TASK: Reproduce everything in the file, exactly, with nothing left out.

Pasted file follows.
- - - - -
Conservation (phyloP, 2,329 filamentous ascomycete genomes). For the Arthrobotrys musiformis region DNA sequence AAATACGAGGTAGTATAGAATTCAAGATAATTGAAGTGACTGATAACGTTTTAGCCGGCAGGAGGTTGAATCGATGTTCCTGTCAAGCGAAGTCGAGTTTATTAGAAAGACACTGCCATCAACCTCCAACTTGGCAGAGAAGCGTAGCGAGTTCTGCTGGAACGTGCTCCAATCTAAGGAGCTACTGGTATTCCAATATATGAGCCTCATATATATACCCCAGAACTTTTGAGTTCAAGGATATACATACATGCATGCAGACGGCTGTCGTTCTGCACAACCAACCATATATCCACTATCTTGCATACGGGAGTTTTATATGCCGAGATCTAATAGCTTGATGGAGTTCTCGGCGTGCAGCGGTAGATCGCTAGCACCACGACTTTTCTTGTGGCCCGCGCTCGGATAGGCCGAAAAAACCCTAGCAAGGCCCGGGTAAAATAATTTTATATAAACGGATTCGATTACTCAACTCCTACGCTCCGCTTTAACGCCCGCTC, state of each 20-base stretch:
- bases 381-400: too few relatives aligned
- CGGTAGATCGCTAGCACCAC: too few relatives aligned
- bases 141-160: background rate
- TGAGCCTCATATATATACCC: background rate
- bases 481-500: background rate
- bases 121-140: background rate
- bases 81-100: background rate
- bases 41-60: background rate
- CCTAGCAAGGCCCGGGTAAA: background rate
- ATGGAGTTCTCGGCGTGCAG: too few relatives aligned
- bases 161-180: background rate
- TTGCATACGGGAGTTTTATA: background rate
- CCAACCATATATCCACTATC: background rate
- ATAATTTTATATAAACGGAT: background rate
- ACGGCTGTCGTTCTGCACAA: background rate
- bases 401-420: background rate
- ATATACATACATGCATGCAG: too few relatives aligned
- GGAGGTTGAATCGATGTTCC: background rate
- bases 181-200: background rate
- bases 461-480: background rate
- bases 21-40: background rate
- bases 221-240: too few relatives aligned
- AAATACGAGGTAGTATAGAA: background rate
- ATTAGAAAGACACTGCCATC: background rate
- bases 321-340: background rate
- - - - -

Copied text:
Conservation (phyloP, 2,329 filamentous ascomycete genomes). For the Arthrobotrys musiformis region DNA sequence AAATACGAGGTAGTATAGAATTCAAGATAATTGAAGTGACTGATAACGTTTTAGCCGGCAGGAGGTTGAATCGATGTTCCTGTCAAGCGAAGTCGAGTTTATTAGAAAGACACTGCCATCAACCTCCAACTTGGCAGAGAAGCGTAGCGAGTTCTGCTGGAACGTGCTCCAATCTAAGGAGCTACTGGTATTCCAATATATGAGCCTCATATATATACCCCAGAACTTTTGAGTTCAAGGATATACATACATGCATGCAGACGGCTGTCGTTCTGCACAACCAACCATATATCCACTATCTTGCATACGGGAGTTTTATATGCCGAGATCTAATAGCTTGATGGAGTTCTCGGCGTGCAGCGGTAGATCGCTAGCACCACGACTTTTCTTGTGGCCCGCGCTCGGATAGGCCGAAAAAACCCTAGCAAGGCCCGGGTAAAATAATTTTATATAAACGGATTCGATTACTCAACTCCTACGCTCCGCTTTAACGCCCGCTC, state of each 20-base stretch:
- bases 381-400: too few relatives aligned
- CGGTAGATCGCTAGCACCAC: too few relatives aligned
- bases 141-160: background rate
- TGAGCCTCATATATATACCC: background rate
- bases 481-500: background rate
- bases 121-140: background rate
- bases 81-100: background rate
- bases 41-60: background rate
- CCTAGCAAGGCCCGGGTAAA: background rate
- ATGGAGTTCTCGGCGTGCAG: too few relatives aligned
- bases 161-180: background rate
- TTGCATACGGGAGTTTTATA: background rate
- CCAACCATATATCCACTATC: background rate
- ATAATTTTATATAAACGGAT: background rate
- ACGGCTGTCGTTCTGCACAA: background rate
- bases 401-420: background rate
- ATATACATACATGCATGCAG: too few relatives aligned
- GGAGGTTGAATCGATGTTCC: background rate
- bases 181-200: background rate
- bases 461-480: background rate
- bases 21-40: background rate
- bases 221-240: too few relatives aligned
- AAATACGAGGTAGTATAGAA: background rate
- ATTAGAAAGACACTGCCATC: background rate
- bases 321-340: background rate